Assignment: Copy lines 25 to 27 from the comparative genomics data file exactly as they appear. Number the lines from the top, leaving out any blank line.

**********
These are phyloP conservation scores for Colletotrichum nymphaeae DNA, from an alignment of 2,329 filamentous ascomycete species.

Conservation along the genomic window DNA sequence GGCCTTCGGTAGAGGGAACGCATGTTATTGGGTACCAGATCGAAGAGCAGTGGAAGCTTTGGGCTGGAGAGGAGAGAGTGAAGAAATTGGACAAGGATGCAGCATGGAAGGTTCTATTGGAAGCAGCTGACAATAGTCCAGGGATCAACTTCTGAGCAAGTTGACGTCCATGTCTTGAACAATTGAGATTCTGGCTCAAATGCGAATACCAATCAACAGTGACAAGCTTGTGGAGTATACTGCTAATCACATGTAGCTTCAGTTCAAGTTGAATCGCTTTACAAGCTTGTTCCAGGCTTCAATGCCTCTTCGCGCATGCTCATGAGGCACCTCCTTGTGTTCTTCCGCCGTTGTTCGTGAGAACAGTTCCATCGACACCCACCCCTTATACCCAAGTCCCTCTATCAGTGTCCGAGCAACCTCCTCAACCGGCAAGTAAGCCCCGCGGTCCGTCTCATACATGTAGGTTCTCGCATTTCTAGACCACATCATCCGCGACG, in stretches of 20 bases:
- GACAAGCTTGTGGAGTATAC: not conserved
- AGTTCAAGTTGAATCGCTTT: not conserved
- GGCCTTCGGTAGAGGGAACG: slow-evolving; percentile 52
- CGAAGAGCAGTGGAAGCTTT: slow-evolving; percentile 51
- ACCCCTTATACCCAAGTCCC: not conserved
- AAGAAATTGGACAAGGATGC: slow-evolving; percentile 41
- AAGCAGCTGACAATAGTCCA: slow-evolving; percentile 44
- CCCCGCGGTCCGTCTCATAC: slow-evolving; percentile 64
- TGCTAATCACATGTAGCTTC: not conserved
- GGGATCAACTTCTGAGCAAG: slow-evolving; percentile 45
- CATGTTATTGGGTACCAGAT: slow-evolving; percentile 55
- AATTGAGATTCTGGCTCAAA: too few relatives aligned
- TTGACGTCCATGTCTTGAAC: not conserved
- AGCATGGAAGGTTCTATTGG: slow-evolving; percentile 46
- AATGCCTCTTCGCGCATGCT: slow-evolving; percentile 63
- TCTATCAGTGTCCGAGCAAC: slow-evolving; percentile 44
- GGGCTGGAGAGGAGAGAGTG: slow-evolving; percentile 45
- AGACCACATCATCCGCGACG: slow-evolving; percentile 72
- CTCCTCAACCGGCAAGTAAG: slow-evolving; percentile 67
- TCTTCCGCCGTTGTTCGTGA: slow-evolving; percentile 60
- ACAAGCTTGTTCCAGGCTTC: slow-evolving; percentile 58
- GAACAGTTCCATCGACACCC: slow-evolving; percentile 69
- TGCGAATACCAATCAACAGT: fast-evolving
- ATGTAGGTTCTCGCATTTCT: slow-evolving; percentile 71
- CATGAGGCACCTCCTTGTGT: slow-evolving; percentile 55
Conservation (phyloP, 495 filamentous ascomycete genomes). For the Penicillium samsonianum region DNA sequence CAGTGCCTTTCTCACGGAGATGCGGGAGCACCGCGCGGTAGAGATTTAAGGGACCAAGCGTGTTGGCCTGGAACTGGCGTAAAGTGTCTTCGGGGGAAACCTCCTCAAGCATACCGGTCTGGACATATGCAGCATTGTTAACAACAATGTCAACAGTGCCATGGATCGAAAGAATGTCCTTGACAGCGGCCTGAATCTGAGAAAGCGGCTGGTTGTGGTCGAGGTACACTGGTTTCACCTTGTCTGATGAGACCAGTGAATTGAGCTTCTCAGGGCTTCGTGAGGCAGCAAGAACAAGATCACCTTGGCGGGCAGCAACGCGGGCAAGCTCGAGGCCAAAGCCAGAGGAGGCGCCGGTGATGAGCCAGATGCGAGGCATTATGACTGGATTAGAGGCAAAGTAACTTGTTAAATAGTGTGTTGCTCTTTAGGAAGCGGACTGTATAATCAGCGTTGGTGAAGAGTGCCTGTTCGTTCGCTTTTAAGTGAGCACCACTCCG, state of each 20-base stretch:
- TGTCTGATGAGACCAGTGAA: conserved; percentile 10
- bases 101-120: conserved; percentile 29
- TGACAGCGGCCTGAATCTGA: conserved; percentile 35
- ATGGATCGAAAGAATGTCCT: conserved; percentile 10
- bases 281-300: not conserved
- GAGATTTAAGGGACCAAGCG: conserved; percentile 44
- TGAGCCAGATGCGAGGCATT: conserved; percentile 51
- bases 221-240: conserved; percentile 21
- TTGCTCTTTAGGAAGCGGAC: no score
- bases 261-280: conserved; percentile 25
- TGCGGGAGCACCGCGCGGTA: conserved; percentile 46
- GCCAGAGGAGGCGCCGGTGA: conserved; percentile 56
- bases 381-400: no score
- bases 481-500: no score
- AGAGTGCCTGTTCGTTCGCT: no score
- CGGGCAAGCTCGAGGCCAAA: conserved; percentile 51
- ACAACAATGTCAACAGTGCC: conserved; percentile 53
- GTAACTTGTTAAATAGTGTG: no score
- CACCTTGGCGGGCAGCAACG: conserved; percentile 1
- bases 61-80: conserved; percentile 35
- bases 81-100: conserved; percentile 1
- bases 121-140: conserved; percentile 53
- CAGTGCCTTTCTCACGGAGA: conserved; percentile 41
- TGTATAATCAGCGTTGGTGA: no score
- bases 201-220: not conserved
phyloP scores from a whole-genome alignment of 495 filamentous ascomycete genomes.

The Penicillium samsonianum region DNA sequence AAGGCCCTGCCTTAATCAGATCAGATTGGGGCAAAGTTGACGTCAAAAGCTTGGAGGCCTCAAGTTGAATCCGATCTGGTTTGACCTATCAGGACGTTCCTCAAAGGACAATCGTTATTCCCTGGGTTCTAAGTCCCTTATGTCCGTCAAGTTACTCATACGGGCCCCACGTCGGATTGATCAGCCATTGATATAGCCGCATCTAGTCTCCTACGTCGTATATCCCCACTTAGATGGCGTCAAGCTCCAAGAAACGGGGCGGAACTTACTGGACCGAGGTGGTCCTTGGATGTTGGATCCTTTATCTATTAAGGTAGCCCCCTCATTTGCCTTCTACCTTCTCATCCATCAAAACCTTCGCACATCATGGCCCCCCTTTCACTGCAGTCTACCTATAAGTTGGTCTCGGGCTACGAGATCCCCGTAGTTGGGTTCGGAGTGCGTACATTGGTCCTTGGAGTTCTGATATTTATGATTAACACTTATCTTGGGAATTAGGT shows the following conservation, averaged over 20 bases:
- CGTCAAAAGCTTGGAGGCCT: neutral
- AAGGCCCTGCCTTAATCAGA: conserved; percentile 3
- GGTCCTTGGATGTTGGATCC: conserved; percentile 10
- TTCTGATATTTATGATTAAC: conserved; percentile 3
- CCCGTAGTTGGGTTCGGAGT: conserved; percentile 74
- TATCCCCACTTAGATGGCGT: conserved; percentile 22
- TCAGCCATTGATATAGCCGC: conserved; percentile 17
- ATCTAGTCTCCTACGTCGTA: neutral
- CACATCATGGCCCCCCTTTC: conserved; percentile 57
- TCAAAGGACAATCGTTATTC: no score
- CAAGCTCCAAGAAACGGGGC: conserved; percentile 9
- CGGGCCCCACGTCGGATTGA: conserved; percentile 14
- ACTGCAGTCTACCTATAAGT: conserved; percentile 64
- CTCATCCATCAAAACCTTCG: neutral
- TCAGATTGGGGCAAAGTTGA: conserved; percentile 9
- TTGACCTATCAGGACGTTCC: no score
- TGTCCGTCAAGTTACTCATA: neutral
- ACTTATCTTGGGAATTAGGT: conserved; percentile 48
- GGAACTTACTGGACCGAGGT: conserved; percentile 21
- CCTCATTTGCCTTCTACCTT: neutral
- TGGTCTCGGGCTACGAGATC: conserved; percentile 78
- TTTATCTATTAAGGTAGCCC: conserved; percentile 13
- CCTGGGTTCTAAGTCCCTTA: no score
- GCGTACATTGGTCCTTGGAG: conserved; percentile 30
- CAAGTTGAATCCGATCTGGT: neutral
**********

- TGCGAATACCAATCAACAGT: fast-evolving
- ATGTAGGTTCTCGCATTTCT: slow-evolving; percentile 71
- CATGAGGCACCTCCTTGTGT: slow-evolving; percentile 55